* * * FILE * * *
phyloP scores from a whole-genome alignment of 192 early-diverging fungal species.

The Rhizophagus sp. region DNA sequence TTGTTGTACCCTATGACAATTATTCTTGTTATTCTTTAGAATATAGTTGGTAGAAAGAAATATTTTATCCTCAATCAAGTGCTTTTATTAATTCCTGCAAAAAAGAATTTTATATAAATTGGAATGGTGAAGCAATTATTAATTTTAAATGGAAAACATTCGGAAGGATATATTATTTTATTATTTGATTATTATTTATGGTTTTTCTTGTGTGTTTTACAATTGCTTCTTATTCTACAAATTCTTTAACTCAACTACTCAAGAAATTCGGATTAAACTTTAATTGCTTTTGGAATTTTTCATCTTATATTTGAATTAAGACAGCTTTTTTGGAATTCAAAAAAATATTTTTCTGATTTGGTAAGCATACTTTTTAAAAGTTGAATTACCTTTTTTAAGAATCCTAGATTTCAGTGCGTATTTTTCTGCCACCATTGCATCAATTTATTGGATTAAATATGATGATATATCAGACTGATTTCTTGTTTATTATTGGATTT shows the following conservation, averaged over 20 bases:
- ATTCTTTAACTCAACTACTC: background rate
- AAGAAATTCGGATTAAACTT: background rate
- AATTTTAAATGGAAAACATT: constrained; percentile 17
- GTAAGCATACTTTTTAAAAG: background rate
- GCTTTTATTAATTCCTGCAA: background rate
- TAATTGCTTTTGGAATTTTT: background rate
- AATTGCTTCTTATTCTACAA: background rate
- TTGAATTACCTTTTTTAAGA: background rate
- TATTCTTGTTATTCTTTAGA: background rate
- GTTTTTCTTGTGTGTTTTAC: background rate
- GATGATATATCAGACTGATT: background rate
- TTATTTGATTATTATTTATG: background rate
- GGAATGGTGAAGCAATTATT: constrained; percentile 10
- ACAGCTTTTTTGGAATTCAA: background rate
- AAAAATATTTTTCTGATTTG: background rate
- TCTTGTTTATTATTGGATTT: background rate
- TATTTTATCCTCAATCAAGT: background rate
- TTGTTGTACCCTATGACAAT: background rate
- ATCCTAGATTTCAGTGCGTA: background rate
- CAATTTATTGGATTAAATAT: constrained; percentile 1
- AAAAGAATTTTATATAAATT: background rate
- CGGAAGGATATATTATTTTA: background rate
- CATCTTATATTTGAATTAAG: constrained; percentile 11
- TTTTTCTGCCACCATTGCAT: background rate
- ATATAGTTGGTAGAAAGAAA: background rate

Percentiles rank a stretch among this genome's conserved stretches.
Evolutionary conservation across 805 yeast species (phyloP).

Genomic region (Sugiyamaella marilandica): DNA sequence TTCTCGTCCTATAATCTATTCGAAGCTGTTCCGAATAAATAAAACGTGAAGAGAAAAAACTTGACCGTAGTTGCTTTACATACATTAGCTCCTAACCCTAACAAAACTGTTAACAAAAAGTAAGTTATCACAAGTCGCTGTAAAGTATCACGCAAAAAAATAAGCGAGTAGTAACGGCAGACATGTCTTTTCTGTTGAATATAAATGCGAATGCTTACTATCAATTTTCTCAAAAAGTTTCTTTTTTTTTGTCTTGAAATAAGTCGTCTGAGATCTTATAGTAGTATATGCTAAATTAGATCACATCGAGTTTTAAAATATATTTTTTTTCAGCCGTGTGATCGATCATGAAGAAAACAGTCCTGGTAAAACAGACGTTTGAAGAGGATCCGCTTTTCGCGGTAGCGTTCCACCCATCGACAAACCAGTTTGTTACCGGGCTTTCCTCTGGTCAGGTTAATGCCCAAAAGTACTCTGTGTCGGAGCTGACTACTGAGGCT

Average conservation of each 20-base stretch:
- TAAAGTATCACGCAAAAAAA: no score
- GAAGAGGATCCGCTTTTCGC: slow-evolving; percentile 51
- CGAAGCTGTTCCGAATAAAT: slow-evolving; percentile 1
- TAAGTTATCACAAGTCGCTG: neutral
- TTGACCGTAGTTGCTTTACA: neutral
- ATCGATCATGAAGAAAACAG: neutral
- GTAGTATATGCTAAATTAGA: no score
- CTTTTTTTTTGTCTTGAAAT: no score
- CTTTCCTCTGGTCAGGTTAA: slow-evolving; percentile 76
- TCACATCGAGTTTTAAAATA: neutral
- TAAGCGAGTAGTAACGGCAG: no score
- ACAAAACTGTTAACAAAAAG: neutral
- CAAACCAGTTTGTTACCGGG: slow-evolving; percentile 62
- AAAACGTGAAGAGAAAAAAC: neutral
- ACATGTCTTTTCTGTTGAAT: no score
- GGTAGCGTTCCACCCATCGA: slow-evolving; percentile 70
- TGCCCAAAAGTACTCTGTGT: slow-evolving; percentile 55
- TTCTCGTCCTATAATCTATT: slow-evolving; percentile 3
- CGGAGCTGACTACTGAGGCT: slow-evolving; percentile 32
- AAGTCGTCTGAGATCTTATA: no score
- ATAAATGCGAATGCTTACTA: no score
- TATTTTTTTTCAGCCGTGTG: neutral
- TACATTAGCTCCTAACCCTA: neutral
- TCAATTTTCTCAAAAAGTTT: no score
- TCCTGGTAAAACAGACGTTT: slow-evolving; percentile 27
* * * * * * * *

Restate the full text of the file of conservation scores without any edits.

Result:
phyloP scores from a whole-genome alignment of 192 early-diverging fungal species.

The Rhizophagus sp. region DNA sequence TTGTTGTACCCTATGACAATTATTCTTGTTATTCTTTAGAATATAGTTGGTAGAAAGAAATATTTTATCCTCAATCAAGTGCTTTTATTAATTCCTGCAAAAAAGAATTTTATATAAATTGGAATGGTGAAGCAATTATTAATTTTAAATGGAAAACATTCGGAAGGATATATTATTTTATTATTTGATTATTATTTATGGTTTTTCTTGTGTGTTTTACAATTGCTTCTTATTCTACAAATTCTTTAACTCAACTACTCAAGAAATTCGGATTAAACTTTAATTGCTTTTGGAATTTTTCATCTTATATTTGAATTAAGACAGCTTTTTTGGAATTCAAAAAAATATTTTTCTGATTTGGTAAGCATACTTTTTAAAAGTTGAATTACCTTTTTTAAGAATCCTAGATTTCAGTGCGTATTTTTCTGCCACCATTGCATCAATTTATTGGATTAAATATGATGATATATCAGACTGATTTCTTGTTTATTATTGGATTT shows the following conservation, averaged over 20 bases:
- ATTCTTTAACTCAACTACTC: background rate
- AAGAAATTCGGATTAAACTT: background rate
- AATTTTAAATGGAAAACATT: constrained; percentile 17
- GTAAGCATACTTTTTAAAAG: background rate
- GCTTTTATTAATTCCTGCAA: background rate
- TAATTGCTTTTGGAATTTTT: background rate
- AATTGCTTCTTATTCTACAA: background rate
- TTGAATTACCTTTTTTAAGA: background rate
- TATTCTTGTTATTCTTTAGA: background rate
- GTTTTTCTTGTGTGTTTTAC: background rate
- GATGATATATCAGACTGATT: background rate
- TTATTTGATTATTATTTATG: background rate
- GGAATGGTGAAGCAATTATT: constrained; percentile 10
- ACAGCTTTTTTGGAATTCAA: background rate
- AAAAATATTTTTCTGATTTG: background rate
- TCTTGTTTATTATTGGATTT: background rate
- TATTTTATCCTCAATCAAGT: background rate
- TTGTTGTACCCTATGACAAT: background rate
- ATCCTAGATTTCAGTGCGTA: background rate
- CAATTTATTGGATTAAATAT: constrained; percentile 1
- AAAAGAATTTTATATAAATT: background rate
- CGGAAGGATATATTATTTTA: background rate
- CATCTTATATTTGAATTAAG: constrained; percentile 11
- TTTTTCTGCCACCATTGCAT: background rate
- ATATAGTTGGTAGAAAGAAA: background rate

Percentiles rank a stretch among this genome's conserved stretches.
Evolutionary conservation across 805 yeast species (phyloP).

Genomic region (Sugiyamaella marilandica): DNA sequence TTCTCGTCCTATAATCTATTCGAAGCTGTTCCGAATAAATAAAACGTGAAGAGAAAAAACTTGACCGTAGTTGCTTTACATACATTAGCTCCTAACCCTAACAAAACTGTTAACAAAAAGTAAGTTATCACAAGTCGCTGTAAAGTATCACGCAAAAAAATAAGCGAGTAGTAACGGCAGACATGTCTTTTCTGTTGAATATAAATGCGAATGCTTACTATCAATTTTCTCAAAAAGTTTCTTTTTTTTTGTCTTGAAATAAGTCGTCTGAGATCTTATAGTAGTATATGCTAAATTAGATCACATCGAGTTTTAAAATATATTTTTTTTCAGCCGTGTGATCGATCATGAAGAAAACAGTCCTGGTAAAACAGACGTTTGAAGAGGATCCGCTTTTCGCGGTAGCGTTCCACCCATCGACAAACCAGTTTGTTACCGGGCTTTCCTCTGGTCAGGTTAATGCCCAAAAGTACTCTGTGTCGGAGCTGACTACTGAGGCT

Average conservation of each 20-base stretch:
- TAAAGTATCACGCAAAAAAA: no score
- GAAGAGGATCCGCTTTTCGC: slow-evolving; percentile 51
- CGAAGCTGTTCCGAATAAAT: slow-evolving; percentile 1
- TAAGTTATCACAAGTCGCTG: neutral
- TTGACCGTAGTTGCTTTACA: neutral
- ATCGATCATGAAGAAAACAG: neutral
- GTAGTATATGCTAAATTAGA: no score
- CTTTTTTTTTGTCTTGAAAT: no score
- CTTTCCTCTGGTCAGGTTAA: slow-evolving; percentile 76
- TCACATCGAGTTTTAAAATA: neutral
- TAAGCGAGTAGTAACGGCAG: no score
- ACAAAACTGTTAACAAAAAG: neutral
- CAAACCAGTTTGTTACCGGG: slow-evolving; percentile 62
- AAAACGTGAAGAGAAAAAAC: neutral
- ACATGTCTTTTCTGTTGAAT: no score
- GGTAGCGTTCCACCCATCGA: slow-evolving; percentile 70
- TGCCCAAAAGTACTCTGTGT: slow-evolving; percentile 55
- TTCTCGTCCTATAATCTATT: slow-evolving; percentile 3
- CGGAGCTGACTACTGAGGCT: slow-evolving; percentile 32
- AAGTCGTCTGAGATCTTATA: no score
- ATAAATGCGAATGCTTACTA: no score
- TATTTTTTTTCAGCCGTGTG: neutral
- TACATTAGCTCCTAACCCTA: neutral
- TCAATTTTCTCAAAAAGTTT: no score
- TCCTGGTAAAACAGACGTTT: slow-evolving; percentile 27